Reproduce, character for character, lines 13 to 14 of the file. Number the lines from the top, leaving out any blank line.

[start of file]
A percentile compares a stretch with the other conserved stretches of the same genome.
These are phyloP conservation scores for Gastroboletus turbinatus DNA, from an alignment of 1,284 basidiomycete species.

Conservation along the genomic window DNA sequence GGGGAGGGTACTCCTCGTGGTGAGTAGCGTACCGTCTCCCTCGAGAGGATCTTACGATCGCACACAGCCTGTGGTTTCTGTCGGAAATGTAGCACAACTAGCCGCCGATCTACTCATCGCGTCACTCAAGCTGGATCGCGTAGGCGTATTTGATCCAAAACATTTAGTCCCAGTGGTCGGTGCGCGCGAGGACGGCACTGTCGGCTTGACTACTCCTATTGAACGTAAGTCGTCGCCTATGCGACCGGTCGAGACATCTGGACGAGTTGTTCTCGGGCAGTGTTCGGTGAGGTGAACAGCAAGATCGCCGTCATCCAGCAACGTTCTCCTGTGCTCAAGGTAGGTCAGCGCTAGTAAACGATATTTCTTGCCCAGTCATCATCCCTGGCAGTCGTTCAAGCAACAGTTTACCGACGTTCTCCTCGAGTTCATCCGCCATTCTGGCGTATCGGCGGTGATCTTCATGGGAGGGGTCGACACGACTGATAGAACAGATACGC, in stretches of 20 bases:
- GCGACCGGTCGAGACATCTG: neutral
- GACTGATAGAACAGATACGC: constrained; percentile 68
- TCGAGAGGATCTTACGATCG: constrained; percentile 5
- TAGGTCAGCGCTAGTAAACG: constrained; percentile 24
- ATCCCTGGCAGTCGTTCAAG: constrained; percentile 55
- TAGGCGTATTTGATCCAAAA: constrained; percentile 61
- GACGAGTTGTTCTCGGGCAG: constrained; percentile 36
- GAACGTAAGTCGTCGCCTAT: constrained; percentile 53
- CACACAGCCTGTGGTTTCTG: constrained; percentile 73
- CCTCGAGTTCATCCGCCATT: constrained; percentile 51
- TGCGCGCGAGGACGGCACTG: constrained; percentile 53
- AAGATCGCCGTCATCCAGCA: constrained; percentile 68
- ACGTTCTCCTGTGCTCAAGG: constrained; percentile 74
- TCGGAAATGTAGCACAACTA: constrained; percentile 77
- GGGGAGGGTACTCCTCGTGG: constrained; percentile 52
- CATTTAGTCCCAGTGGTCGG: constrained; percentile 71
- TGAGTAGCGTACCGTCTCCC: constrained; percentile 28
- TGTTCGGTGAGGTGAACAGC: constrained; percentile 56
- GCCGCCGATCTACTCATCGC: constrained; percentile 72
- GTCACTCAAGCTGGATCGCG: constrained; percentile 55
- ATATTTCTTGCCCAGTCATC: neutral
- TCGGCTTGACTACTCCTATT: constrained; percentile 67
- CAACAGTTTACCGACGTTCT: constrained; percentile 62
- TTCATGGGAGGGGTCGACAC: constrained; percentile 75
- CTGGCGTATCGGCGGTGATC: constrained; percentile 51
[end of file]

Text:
- CCTCGAGTTCATCCGCCATT: constrained; percentile 51
- TGCGCGCGAGGACGGCACTG: constrained; percentile 53